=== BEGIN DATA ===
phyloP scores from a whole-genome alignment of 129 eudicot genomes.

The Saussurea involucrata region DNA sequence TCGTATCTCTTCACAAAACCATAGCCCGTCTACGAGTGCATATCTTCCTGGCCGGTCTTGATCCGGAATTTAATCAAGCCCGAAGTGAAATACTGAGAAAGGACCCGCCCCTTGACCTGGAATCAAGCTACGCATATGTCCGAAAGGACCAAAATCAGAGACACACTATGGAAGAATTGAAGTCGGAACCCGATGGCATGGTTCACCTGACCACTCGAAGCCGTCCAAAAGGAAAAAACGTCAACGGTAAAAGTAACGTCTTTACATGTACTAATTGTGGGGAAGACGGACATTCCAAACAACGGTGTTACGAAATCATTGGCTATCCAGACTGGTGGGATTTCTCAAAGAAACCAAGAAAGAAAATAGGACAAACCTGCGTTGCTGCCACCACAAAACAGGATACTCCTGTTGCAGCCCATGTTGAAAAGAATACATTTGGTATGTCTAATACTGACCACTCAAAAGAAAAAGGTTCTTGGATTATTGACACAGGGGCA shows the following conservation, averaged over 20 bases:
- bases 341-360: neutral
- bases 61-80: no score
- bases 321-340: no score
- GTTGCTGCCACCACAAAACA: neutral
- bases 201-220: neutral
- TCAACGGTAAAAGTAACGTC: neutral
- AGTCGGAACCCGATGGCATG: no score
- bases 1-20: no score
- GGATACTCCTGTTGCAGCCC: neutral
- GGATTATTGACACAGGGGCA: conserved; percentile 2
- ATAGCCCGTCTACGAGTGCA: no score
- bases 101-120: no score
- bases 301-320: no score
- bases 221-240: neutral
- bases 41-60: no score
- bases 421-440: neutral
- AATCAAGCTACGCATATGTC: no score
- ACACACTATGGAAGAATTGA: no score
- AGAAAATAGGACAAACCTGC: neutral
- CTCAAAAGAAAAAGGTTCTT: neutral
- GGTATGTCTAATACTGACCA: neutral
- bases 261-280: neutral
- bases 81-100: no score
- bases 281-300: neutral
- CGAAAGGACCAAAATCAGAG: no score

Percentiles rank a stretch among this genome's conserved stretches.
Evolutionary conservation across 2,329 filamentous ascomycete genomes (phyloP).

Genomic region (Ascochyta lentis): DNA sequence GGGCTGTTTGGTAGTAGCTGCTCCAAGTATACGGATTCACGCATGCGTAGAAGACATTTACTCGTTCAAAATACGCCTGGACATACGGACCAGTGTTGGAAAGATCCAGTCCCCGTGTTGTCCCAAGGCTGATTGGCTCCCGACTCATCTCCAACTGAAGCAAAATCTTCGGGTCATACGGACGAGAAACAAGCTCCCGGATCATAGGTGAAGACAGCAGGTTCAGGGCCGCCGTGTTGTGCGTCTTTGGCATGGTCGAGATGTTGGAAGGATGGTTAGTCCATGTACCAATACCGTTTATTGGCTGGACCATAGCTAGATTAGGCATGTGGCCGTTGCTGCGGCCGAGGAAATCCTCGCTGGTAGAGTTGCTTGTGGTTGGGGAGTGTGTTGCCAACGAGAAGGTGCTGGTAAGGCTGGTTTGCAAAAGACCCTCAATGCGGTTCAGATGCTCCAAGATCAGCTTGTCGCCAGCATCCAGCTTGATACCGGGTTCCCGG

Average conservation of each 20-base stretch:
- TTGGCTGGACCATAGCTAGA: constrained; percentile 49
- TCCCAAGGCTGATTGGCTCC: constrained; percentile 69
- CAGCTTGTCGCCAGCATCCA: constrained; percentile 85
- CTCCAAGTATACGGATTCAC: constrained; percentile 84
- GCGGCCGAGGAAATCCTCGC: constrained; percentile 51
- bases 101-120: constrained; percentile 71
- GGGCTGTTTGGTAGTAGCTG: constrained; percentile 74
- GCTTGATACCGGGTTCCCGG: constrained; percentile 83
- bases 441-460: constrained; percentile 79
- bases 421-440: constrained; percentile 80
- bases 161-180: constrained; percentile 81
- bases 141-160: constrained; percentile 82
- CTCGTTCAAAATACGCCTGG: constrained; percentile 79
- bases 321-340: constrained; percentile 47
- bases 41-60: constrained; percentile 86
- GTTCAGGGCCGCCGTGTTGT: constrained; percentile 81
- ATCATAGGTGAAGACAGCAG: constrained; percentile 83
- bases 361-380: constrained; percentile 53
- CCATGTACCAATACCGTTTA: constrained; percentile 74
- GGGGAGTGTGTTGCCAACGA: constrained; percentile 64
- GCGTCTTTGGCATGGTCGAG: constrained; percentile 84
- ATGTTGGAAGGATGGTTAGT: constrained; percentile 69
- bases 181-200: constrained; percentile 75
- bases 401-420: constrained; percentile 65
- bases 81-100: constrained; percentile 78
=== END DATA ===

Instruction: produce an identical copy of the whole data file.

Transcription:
phyloP scores from a whole-genome alignment of 129 eudicot genomes.

The Saussurea involucrata region DNA sequence TCGTATCTCTTCACAAAACCATAGCCCGTCTACGAGTGCATATCTTCCTGGCCGGTCTTGATCCGGAATTTAATCAAGCCCGAAGTGAAATACTGAGAAAGGACCCGCCCCTTGACCTGGAATCAAGCTACGCATATGTCCGAAAGGACCAAAATCAGAGACACACTATGGAAGAATTGAAGTCGGAACCCGATGGCATGGTTCACCTGACCACTCGAAGCCGTCCAAAAGGAAAAAACGTCAACGGTAAAAGTAACGTCTTTACATGTACTAATTGTGGGGAAGACGGACATTCCAAACAACGGTGTTACGAAATCATTGGCTATCCAGACTGGTGGGATTTCTCAAAGAAACCAAGAAAGAAAATAGGACAAACCTGCGTTGCTGCCACCACAAAACAGGATACTCCTGTTGCAGCCCATGTTGAAAAGAATACATTTGGTATGTCTAATACTGACCACTCAAAAGAAAAAGGTTCTTGGATTATTGACACAGGGGCA shows the following conservation, averaged over 20 bases:
- bases 341-360: neutral
- bases 61-80: no score
- bases 321-340: no score
- GTTGCTGCCACCACAAAACA: neutral
- bases 201-220: neutral
- TCAACGGTAAAAGTAACGTC: neutral
- AGTCGGAACCCGATGGCATG: no score
- bases 1-20: no score
- GGATACTCCTGTTGCAGCCC: neutral
- GGATTATTGACACAGGGGCA: conserved; percentile 2
- ATAGCCCGTCTACGAGTGCA: no score
- bases 101-120: no score
- bases 301-320: no score
- bases 221-240: neutral
- bases 41-60: no score
- bases 421-440: neutral
- AATCAAGCTACGCATATGTC: no score
- ACACACTATGGAAGAATTGA: no score
- AGAAAATAGGACAAACCTGC: neutral
- CTCAAAAGAAAAAGGTTCTT: neutral
- GGTATGTCTAATACTGACCA: neutral
- bases 261-280: neutral
- bases 81-100: no score
- bases 281-300: neutral
- CGAAAGGACCAAAATCAGAG: no score

Percentiles rank a stretch among this genome's conserved stretches.
Evolutionary conservation across 2,329 filamentous ascomycete genomes (phyloP).

Genomic region (Ascochyta lentis): DNA sequence GGGCTGTTTGGTAGTAGCTGCTCCAAGTATACGGATTCACGCATGCGTAGAAGACATTTACTCGTTCAAAATACGCCTGGACATACGGACCAGTGTTGGAAAGATCCAGTCCCCGTGTTGTCCCAAGGCTGATTGGCTCCCGACTCATCTCCAACTGAAGCAAAATCTTCGGGTCATACGGACGAGAAACAAGCTCCCGGATCATAGGTGAAGACAGCAGGTTCAGGGCCGCCGTGTTGTGCGTCTTTGGCATGGTCGAGATGTTGGAAGGATGGTTAGTCCATGTACCAATACCGTTTATTGGCTGGACCATAGCTAGATTAGGCATGTGGCCGTTGCTGCGGCCGAGGAAATCCTCGCTGGTAGAGTTGCTTGTGGTTGGGGAGTGTGTTGCCAACGAGAAGGTGCTGGTAAGGCTGGTTTGCAAAAGACCCTCAATGCGGTTCAGATGCTCCAAGATCAGCTTGTCGCCAGCATCCAGCTTGATACCGGGTTCCCGG

Average conservation of each 20-base stretch:
- TTGGCTGGACCATAGCTAGA: constrained; percentile 49
- TCCCAAGGCTGATTGGCTCC: constrained; percentile 69
- CAGCTTGTCGCCAGCATCCA: constrained; percentile 85
- CTCCAAGTATACGGATTCAC: constrained; percentile 84
- GCGGCCGAGGAAATCCTCGC: constrained; percentile 51
- bases 101-120: constrained; percentile 71
- GGGCTGTTTGGTAGTAGCTG: constrained; percentile 74
- GCTTGATACCGGGTTCCCGG: constrained; percentile 83
- bases 441-460: constrained; percentile 79
- bases 421-440: constrained; percentile 80
- bases 161-180: constrained; percentile 81
- bases 141-160: constrained; percentile 82
- CTCGTTCAAAATACGCCTGG: constrained; percentile 79
- bases 321-340: constrained; percentile 47
- bases 41-60: constrained; percentile 86
- GTTCAGGGCCGCCGTGTTGT: constrained; percentile 81
- ATCATAGGTGAAGACAGCAG: constrained; percentile 83
- bases 361-380: constrained; percentile 53
- CCATGTACCAATACCGTTTA: constrained; percentile 74
- GGGGAGTGTGTTGCCAACGA: constrained; percentile 64
- GCGTCTTTGGCATGGTCGAG: constrained; percentile 84
- ATGTTGGAAGGATGGTTAGT: constrained; percentile 69
- bases 181-200: constrained; percentile 75
- bases 401-420: constrained; percentile 65
- bases 81-100: constrained; percentile 78